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Researcher finds new species of daddy longlegs


September 15, 2006

SOLDOTNA, Alaska -- Don't let the short legs fool you: Alaska's newest eight-legged discovery is a daddy longlegs.

The state now has a 13th species of daddy longlegs, including one that is entirely new to science and has legs about half the length of a common household daddy longlegs.




There are several thousand species of the crab-like, fat-bottomed arachnids worldwide but few in Alaska. This one lives in alpine rock crevices.

Graduate biology student Matt Bowser was out collecting bugs 13 months ago when he found a thumbtack-sized daddy longlegs, or harvestman, in the Kenai Peninsula's Mystery Hills, north of the Sterling Highway and west of Cooper Landing.

Bowser, a University of Alaska Fairbanks student, brought samples back to his lab at the Kenai National Wildlife Refuge, where he is helping federal managers conduct a comprehensive study of refuge creatures.

Thumbing through his books, he couldn't find a daddy longlegs to match it. Neither could a harvestman expert at Texas Tech University, where Bowser sent a sample. That internationally recognized expert, Texas Tech Natural Science Research Laboratory associate James Cokendolpher, classified it as a new species and is now collaborating with Bowser on a peer-reviewed article describing it.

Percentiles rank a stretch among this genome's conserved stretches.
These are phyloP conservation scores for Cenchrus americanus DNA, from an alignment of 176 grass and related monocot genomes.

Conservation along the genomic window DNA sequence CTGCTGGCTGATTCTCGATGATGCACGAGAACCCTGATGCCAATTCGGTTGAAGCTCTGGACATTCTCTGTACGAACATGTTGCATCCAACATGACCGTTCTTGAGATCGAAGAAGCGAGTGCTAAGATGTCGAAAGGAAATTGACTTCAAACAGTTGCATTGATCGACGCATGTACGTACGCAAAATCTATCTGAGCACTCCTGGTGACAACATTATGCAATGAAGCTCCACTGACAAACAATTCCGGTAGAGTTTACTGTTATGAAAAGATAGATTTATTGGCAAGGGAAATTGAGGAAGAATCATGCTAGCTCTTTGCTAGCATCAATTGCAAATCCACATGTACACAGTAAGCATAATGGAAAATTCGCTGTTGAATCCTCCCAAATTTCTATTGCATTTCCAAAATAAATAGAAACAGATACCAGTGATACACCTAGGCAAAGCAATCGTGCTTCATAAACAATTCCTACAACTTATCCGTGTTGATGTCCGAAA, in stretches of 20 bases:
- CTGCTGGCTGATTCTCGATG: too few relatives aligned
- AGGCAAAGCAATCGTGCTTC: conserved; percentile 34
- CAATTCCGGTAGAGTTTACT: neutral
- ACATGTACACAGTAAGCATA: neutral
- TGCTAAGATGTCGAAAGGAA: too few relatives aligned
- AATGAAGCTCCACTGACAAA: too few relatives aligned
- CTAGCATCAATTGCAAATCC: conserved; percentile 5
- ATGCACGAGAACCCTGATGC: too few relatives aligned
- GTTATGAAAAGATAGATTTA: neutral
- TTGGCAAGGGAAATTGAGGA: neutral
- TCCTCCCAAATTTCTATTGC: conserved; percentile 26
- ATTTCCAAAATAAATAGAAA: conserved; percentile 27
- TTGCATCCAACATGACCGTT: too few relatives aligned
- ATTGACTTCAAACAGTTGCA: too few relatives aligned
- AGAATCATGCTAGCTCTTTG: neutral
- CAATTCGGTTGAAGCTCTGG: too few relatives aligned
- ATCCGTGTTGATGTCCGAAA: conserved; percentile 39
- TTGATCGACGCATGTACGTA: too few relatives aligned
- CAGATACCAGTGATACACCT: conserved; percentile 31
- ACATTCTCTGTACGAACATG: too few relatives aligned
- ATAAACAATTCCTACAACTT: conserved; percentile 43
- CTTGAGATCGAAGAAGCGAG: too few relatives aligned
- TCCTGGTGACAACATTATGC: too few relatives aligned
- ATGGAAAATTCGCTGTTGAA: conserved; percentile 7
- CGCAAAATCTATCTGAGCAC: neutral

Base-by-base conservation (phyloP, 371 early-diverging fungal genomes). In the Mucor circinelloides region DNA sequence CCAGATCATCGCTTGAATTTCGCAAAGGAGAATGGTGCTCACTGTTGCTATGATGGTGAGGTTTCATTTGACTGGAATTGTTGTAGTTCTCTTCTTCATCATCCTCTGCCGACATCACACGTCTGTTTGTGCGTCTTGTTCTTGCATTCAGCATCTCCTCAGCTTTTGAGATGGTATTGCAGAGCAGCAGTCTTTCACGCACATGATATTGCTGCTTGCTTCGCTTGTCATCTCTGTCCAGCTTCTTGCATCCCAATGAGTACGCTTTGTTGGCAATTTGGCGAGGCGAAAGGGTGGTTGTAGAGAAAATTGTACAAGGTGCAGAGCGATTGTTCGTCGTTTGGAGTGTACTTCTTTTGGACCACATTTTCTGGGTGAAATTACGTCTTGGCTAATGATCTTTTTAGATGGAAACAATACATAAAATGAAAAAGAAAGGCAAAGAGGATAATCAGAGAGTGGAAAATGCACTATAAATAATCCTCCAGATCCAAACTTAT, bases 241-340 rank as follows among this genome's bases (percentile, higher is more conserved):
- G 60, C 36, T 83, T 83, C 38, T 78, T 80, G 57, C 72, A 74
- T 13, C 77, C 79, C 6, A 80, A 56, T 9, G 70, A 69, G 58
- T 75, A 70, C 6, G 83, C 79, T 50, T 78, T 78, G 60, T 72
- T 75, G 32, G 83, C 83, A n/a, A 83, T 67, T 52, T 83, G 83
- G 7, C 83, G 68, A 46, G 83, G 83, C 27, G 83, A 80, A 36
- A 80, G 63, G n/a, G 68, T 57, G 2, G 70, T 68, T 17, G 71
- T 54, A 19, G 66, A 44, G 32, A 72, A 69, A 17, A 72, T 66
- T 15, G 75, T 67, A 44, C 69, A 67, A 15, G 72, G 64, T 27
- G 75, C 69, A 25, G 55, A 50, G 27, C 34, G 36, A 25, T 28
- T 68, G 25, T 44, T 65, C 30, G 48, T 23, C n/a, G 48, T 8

Finding the distinguishing factor for this daddy longlegs took some prying. Bowser said the easiest way to identify many arachnids is by the genitals, and when he cut one open to get at the penis, he noticed it was different, with hairs growing in a direction he hadn't seen before. Differences in the insect world can be subtle.

On the outside, the creature is a couple shades of brown, with beige spots. It is about 5 millimeters across when stretched out, compared to the 9 millimeters of the common, gray-brown household daddy longlegs, which is an Old World import.

To Bowser, a 26-year-old from Orlando with an undergraduate entomology degree from the University of Florida, it's just fascinating field work. To his temporary employers at the refuge, though, he's now an "entomologist extraordinaire."

"That doesn't happen," refuge manager Robin West said of the discovery. "You might find something new to Alaska or a range, but new to science is something else."

At least, it doesn't happen often with Alaska bugs. The terrain is so vast, the habitat so sparse and the entomologists so few. Agricultural interests fund most insect studies in the Lower 48, and there's relatively little farming in Alaska.

Rather than giving an estimate when asked how many entomologists work full-time in the state, Bowser starts naming them.

"It's such a frontier here. It's pretty easy to make a contribution," Bowser said. "In the Lower 48 you have to look harder to find something new."



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